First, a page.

Learn how to research international law for human rights advocacy

International human rights recommendations, commitments and precedents can be powerful tools, but are hard to find. This free course from HURIDOCS and Advocacy Assembly can help activists get started.

A general view of participants at the 31st regular session of the Human Rights Council. 10 March 2016. UN Photo / Jean-Marc Ferré. CC BY-NC-ND 2.0

When Ecuador’s government wanted to drill for oil in the Amazon rainforest, the Waorani indigenous community took them on — and won protection for their lands.

Uzbekistan’s authorities finally closed a dark chapter in the country’s record by shuttering Jaslyk prison, where critics, religious activists and others were systematically tortured and ill-treated.

And after more than 150 years since it was first introduced, the colonial-era statue banning same-sex relationships in India was struck down by the country’s Supreme Court

These are just a few of the human rights victories that the world has seen in the last 15 months. What do they all have in common? One of the ways that advocates presented the case for change was to point to international human rights law.

Recommendations, commitments and precedents made at the international level can be powerful tools for local changemakers who seek to hold their government to account or advance protections for basic dignity and fundamental freedoms.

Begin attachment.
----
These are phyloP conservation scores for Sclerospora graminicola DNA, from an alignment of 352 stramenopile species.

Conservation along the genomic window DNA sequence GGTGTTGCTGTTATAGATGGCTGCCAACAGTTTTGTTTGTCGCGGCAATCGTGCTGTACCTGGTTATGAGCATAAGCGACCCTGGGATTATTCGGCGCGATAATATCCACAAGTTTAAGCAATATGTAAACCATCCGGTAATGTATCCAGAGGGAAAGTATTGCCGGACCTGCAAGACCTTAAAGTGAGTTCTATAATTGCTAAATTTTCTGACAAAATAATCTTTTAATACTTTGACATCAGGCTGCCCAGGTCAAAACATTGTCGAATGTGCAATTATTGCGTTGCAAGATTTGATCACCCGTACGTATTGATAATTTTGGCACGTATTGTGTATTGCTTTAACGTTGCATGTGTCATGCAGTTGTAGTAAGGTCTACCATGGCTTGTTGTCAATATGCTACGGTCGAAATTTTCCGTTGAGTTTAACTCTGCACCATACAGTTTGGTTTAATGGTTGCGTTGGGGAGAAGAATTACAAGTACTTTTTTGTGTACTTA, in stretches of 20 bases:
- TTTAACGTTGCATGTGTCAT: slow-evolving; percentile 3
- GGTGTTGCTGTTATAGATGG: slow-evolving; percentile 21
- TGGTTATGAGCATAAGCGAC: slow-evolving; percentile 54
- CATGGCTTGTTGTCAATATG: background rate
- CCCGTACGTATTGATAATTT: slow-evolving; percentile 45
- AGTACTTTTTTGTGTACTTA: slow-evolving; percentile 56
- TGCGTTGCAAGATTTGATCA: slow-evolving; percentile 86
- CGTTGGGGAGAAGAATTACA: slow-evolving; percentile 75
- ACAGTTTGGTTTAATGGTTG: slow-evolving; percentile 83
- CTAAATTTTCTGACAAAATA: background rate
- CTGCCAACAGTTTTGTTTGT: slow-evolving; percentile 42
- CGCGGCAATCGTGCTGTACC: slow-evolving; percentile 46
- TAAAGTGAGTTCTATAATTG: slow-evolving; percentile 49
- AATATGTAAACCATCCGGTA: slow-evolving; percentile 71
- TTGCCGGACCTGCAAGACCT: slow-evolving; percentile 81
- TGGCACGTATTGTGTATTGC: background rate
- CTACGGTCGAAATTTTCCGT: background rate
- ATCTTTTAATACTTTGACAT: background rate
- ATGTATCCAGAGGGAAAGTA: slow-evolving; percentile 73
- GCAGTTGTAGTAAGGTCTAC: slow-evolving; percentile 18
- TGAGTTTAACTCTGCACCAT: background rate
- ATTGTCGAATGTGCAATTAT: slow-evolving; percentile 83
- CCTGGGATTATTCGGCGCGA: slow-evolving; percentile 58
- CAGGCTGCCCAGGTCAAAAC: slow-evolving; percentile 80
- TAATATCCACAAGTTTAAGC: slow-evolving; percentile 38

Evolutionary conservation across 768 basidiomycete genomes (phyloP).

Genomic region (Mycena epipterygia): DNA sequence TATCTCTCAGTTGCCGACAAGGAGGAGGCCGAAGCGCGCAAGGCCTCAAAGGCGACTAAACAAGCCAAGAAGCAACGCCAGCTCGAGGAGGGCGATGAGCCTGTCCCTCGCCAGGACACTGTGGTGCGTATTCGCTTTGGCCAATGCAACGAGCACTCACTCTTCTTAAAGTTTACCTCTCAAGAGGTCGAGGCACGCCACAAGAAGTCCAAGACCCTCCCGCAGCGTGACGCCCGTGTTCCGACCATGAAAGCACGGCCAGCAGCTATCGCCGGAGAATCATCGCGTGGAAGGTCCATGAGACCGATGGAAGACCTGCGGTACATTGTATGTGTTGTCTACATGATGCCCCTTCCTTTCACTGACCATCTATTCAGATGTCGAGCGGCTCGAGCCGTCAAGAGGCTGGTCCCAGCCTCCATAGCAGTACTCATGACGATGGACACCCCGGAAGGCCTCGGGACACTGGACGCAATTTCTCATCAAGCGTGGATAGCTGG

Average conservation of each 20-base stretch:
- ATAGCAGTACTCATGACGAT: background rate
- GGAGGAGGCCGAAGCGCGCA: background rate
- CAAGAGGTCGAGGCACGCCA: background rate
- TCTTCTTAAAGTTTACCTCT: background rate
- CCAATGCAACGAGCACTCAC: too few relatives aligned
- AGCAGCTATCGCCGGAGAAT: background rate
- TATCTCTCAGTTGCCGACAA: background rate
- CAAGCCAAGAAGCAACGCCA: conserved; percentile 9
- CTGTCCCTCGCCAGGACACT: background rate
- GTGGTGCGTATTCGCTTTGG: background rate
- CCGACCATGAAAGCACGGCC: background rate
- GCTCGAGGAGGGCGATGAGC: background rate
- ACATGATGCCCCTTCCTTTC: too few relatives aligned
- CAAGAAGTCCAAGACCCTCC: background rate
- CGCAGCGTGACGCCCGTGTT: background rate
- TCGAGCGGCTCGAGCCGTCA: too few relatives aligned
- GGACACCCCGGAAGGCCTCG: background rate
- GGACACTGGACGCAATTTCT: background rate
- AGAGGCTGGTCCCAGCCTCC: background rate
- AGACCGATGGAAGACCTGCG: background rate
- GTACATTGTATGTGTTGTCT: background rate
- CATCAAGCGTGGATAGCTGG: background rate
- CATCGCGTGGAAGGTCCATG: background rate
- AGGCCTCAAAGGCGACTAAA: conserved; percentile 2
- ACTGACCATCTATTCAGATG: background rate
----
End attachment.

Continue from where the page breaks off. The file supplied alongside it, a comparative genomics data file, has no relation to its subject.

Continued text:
But finding the actual documents that contain these international human rights standards can be a challenge. Currently, there isn’t any centralized database that compiles them all in one place.

That’s why HURIDOCS put together a free 30-minute course on “Researching Human Rights Law for Advocacy” with Advocacy Assembly. Led by HURIDOCS Executive Director Friedhelm Weinberg, it offers a framework for researching international human rights law.

The course also includes tutorials for using the databases UPR-INFO, RightDocs and Summa, which cover information originating from the Universal Periodic Review, the United Nations Human Rights Council and the Inter-American Commission and Inter-American Court of Human Rights, respectively. All three databases have received support and guidance from HURIDOCS.

UPR-INFO, RightDocs and Summa aren’t the only databases out there, of course. For example, both the African Case Law Analyser (from the Institute for Human Rights and Development in Africa, a HURIDOCS partner) and the Universal Human Rights Index (from the United Nations) are also valuable resources for those investigating international law.

Nevertheless, at the end of the course learners will come away with a solid approach to this sort of research, no matter the database in question.

Check it out! Is there another human rights advocacy topic that you’d like to learn about? Let us know at lauren@huridocs.org.

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